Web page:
Workplace psychosocial and organizational factors have been associated with a range of serious health risks, including job stress and psychological disorders, cardiovascular disease, and musculoskeletal disorders. However, professional training programs that prepare researchers and practitioners to address these areas of concern are uncommon in the United States. To fill the gap, NIOSH funds the American Psychological Association to develop and implement graduate level training programs at major universities that provide cross-disciplinary training in workplace psychosocial factors, work organization, and occupational safety and health. Thus far, training programs of this nature have been implemented at 11 universities nationwide.
NIOSH funds training for researchers to conduct health services research at four Education and Research Centers (MN, NC, WA and MA) in the OS&H field. This includes an assessment of how health care is organized and funded and of the effectiveness of treatment and prevention for work-related diseases and injuries.
NIOSH offers several training videos on specific occupational safety and health topics. These videos provide information on methods to control occupational exposures and other safety and health hazards in the manufacturing, construction, mining, and health care sectors, as well as other training material relevant to OS&H professionals. Look here for a listing of available videos.
NIOSH, along with the Fogarty International Center and the National Institute of Environmental Health Sciences (both of NIH), the National Center for Environmental Health (CDC), and the Environmental Protection Agency, supports the International Training and Research Program in Environmental and Occupational Health (ITREOH). Through this program, scientists from 27 developing countries receive training at 13 U.S. institutions to conduct standardized assessment and monitoring of environmental and occupational health hazards and to prepare for the coordinated conduct of scientific studies and interventions worldwide. Training is supported in basic research, epidemiologic methodologies, environmental and occupational hazard assessment, engineering control, and prevention.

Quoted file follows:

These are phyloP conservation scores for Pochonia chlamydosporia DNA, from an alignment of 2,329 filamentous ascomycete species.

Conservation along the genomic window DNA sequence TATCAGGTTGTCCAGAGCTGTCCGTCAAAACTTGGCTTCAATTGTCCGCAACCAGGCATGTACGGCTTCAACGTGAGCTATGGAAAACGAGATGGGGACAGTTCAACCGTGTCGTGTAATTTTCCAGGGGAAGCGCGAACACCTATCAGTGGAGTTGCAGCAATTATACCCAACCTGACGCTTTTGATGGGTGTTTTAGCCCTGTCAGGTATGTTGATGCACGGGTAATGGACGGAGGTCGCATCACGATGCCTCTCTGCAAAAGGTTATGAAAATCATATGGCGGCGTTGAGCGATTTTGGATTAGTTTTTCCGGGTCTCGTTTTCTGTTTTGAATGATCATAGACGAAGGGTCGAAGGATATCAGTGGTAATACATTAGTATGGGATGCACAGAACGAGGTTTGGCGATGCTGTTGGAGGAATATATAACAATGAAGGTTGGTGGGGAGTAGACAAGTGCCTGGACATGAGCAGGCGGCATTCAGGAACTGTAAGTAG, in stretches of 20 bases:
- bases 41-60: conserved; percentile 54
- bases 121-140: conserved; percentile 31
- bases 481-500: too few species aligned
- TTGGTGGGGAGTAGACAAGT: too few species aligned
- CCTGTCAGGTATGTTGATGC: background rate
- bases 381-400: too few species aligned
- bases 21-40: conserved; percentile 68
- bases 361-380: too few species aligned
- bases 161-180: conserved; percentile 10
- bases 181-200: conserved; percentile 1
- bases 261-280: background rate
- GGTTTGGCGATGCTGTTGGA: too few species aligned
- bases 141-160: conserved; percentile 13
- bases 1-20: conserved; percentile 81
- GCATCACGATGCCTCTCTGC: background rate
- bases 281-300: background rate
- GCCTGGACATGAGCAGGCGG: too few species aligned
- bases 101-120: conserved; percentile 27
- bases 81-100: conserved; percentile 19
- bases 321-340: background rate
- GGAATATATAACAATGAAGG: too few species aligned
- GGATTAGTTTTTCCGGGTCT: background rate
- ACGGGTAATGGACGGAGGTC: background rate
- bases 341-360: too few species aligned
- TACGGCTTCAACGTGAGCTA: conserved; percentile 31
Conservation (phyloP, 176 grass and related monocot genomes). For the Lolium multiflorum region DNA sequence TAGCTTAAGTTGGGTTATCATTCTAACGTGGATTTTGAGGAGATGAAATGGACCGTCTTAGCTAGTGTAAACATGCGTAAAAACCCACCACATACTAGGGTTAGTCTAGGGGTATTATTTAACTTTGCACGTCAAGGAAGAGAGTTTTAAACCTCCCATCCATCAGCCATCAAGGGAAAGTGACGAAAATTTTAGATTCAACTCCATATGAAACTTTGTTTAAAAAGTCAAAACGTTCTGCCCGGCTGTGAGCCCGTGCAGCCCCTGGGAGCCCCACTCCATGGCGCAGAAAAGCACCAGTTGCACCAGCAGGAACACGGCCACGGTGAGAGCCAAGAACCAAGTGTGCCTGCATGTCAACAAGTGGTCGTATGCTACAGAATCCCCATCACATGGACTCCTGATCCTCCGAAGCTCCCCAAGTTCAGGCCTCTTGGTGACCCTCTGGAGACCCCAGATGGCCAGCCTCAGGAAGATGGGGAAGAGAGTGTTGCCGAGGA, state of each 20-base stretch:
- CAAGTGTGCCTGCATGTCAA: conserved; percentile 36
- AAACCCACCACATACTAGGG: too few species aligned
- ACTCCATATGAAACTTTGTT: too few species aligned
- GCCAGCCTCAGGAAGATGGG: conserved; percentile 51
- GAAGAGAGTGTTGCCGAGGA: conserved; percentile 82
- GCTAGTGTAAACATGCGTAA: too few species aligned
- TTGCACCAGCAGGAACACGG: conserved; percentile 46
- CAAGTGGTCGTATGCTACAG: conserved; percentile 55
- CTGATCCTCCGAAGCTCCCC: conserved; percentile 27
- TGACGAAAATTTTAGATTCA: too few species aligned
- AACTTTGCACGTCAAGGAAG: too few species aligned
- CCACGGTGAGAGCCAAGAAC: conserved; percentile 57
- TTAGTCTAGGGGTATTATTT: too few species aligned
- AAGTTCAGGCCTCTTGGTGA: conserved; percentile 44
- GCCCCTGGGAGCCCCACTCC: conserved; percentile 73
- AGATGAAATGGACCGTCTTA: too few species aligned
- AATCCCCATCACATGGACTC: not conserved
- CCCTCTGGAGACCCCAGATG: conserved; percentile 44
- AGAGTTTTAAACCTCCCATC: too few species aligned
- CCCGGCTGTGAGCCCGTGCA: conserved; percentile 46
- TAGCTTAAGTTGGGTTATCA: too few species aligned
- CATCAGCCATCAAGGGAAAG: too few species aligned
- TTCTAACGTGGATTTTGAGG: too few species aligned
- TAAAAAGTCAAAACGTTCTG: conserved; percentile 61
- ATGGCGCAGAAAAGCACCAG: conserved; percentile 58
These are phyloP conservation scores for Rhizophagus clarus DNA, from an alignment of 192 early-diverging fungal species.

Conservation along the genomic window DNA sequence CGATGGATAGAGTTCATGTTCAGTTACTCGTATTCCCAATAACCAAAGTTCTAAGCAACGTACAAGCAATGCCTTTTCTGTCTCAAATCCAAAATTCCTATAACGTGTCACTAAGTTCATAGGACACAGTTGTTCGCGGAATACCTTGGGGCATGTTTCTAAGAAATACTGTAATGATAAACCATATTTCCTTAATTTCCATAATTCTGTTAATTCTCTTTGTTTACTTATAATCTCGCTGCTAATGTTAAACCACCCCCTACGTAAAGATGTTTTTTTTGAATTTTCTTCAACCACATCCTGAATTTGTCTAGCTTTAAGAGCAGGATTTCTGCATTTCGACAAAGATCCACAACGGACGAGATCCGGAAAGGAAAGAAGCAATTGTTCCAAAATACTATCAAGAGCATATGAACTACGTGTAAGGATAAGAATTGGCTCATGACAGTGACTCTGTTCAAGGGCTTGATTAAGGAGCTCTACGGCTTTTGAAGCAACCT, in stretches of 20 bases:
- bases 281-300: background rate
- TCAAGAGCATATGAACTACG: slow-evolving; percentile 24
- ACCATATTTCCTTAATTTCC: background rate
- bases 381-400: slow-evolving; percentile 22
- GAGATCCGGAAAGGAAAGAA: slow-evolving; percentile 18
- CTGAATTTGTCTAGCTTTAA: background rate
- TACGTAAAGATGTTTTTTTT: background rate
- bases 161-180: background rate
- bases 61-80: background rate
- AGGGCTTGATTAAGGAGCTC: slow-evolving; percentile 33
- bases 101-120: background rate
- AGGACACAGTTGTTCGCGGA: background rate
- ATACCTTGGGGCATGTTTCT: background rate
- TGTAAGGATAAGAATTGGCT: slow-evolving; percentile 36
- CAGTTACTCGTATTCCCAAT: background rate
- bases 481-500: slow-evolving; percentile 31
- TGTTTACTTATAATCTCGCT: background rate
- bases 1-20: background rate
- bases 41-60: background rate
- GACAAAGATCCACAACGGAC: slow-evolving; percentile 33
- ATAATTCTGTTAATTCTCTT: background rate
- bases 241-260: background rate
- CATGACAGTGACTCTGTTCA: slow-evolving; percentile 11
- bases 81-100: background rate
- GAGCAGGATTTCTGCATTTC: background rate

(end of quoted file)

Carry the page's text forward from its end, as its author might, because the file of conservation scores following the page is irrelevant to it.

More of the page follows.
The American workforce is becoming more diverse in age, gender, race and nationality. Moreover, major changes are occurring in work organization due to changes in economic conditions, technology, corporate employment practices, and demographics. These changes complicate the implementation of workplace health and safety programs and necessitate more comprehensive, multi-disciplinary training and new types of training programs and delivery systems.
To explore the demands on occupational safety and health professionals in this changing environment, the Institute of Medicine (IOM) conducted a workforce needs assessment. In this recently released report entitled Safe Work in the 21st Century: Education and Training Needs for the Next Decade’s Occupational Safety and Health Personnel, the IOM made recommendations to strengthen current and future OS&H training. NIOSH supports in particular the IOM recommendations to focus a new training initiative on injury prevention and to broaden training support beyond the traditional OS&H disciplines. NIOSH believes future efforts need to explore and support the special needs of older, female, and ethnic/cultural groups of minority workers, and to encourage alternatives to traditional education and training programs, such as distance-based learning.